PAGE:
After the pandemic: What kind of worship community will we return to?

This article appears in the Reopening post pandemic feature series. View the full series.

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Participants at the Archbishop Lyke Conference sing together during the gathering's closing Mass July 6, 2019, in National Harbor, Maryland. (CNS/Catholic Standard/Andrew Rozario)
Participants at the Archbishop Lyke Conference sing together during the gathering's closing Mass July 6, 2019, in National Harbor, Maryland. (CNS/Catholic Standard/Andrew Rozario)

Not having to arise on Sunday morning and travel to worship at church has become the convenient norm as Catholics have substituted watching Mass on a PC, laptop or iPhone during this year's COVID-19 lockdowns. But their doing so places the notion of community worship in question for many, for there is no eucharistic meal. Online worship allows for neither full, active nor conscious participation, and does not fulfill the Holy Spirit's and the Second Vatican Council's encouragement of lay involvement in liturgy.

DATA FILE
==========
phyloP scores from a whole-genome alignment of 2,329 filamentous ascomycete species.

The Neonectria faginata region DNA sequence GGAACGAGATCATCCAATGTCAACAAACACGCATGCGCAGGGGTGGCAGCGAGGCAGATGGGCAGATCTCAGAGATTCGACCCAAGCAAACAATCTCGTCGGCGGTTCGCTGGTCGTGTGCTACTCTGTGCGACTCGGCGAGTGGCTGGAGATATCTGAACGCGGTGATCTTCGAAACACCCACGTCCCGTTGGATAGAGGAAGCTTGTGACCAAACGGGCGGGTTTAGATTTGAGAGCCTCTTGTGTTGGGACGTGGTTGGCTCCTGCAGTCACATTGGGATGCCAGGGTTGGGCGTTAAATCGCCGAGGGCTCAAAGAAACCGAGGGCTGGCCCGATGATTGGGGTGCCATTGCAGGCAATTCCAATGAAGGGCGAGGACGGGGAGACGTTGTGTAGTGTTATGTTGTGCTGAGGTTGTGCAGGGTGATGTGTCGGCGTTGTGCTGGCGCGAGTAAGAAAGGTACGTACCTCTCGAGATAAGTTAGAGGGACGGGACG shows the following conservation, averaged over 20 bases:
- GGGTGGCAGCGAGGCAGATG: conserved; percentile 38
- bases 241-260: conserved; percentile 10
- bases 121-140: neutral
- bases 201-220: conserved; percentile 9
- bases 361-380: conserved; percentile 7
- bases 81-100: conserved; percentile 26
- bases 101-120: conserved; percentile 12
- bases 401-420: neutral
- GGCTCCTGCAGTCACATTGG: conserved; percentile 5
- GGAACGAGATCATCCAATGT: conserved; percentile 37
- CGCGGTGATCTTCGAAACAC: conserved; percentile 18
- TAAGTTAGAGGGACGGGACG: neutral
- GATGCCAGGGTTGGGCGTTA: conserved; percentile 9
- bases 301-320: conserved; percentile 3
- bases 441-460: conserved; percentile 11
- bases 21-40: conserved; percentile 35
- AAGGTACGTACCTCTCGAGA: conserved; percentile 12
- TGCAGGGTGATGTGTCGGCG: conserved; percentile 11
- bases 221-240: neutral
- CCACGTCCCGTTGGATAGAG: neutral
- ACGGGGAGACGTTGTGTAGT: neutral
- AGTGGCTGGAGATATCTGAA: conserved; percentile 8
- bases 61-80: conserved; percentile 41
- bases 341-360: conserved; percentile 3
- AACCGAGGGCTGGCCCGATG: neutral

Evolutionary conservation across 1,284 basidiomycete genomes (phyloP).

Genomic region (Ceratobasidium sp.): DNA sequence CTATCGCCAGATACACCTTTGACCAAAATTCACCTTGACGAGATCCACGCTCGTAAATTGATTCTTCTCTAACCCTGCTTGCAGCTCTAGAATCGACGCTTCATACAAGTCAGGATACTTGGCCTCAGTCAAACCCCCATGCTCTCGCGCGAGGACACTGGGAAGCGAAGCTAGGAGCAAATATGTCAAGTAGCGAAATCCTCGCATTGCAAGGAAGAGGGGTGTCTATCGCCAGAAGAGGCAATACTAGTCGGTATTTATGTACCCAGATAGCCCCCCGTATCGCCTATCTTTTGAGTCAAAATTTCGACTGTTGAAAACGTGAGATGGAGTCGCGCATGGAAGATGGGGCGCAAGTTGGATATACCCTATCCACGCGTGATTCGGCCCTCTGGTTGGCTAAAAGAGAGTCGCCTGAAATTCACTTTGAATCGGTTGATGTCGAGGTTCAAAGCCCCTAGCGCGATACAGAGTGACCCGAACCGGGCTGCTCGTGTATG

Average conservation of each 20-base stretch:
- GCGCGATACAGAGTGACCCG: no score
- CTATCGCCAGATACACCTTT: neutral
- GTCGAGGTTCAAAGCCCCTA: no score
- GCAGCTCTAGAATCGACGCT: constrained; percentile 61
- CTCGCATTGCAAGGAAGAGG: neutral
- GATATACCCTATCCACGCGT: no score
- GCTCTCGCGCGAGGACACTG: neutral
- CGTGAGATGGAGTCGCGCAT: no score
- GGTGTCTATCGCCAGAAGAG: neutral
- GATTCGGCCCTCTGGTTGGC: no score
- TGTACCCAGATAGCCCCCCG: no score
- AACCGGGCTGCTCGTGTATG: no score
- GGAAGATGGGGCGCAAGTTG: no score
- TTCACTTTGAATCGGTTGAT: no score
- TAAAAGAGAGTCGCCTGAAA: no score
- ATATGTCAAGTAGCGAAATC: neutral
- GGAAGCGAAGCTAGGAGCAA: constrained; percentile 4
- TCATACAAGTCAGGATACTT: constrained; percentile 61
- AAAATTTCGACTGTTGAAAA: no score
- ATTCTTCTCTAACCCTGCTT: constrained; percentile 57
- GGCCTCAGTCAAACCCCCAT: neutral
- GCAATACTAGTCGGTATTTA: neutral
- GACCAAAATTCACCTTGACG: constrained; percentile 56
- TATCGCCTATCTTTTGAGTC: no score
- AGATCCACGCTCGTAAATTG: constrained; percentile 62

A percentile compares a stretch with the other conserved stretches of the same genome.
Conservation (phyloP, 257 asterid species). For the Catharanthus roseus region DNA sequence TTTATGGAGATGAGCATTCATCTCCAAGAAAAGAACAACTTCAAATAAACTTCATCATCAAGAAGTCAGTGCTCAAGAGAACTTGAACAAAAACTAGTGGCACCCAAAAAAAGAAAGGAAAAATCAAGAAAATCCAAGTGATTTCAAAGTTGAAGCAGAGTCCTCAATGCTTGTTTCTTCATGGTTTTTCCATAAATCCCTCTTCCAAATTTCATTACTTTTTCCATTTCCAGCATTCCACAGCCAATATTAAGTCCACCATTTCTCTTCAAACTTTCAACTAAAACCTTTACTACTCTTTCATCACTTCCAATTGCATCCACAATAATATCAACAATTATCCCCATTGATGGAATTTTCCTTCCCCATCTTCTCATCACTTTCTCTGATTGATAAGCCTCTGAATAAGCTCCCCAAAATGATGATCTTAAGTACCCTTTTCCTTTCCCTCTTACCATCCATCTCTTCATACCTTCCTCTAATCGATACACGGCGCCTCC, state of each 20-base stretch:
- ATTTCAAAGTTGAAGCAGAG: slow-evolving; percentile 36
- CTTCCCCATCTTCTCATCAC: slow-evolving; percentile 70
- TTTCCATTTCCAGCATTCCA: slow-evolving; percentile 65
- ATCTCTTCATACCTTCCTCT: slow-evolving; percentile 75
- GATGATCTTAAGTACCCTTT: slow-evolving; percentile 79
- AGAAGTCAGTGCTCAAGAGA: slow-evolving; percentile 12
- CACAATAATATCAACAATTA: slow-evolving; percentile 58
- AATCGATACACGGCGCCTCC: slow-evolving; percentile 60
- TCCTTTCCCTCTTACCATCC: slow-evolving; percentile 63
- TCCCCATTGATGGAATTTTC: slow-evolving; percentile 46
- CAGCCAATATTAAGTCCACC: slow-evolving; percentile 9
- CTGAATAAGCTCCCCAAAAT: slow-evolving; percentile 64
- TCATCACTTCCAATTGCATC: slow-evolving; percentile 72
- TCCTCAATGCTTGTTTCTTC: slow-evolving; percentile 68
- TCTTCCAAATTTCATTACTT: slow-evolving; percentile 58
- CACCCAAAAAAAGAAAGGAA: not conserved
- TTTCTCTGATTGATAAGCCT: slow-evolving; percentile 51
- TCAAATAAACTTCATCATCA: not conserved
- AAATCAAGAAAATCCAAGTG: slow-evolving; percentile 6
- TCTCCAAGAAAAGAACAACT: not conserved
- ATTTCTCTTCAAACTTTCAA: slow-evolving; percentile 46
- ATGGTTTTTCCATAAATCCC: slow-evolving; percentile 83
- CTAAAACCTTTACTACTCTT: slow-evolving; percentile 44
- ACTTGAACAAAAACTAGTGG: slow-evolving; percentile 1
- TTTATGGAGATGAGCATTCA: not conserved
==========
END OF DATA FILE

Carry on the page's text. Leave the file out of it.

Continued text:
Will the people return? Why would they? What could lead them to do so? A related question arises: What can be done to make community worship more appealing?

After much thought and prayer about this, I offer the following suggestions for consideration, recognizing that not all of them will immediately be endorsed or found useful. In many communities, some may not be needed at all. But I offer them in a sense of encouraging a rethink of the idea of coming back together.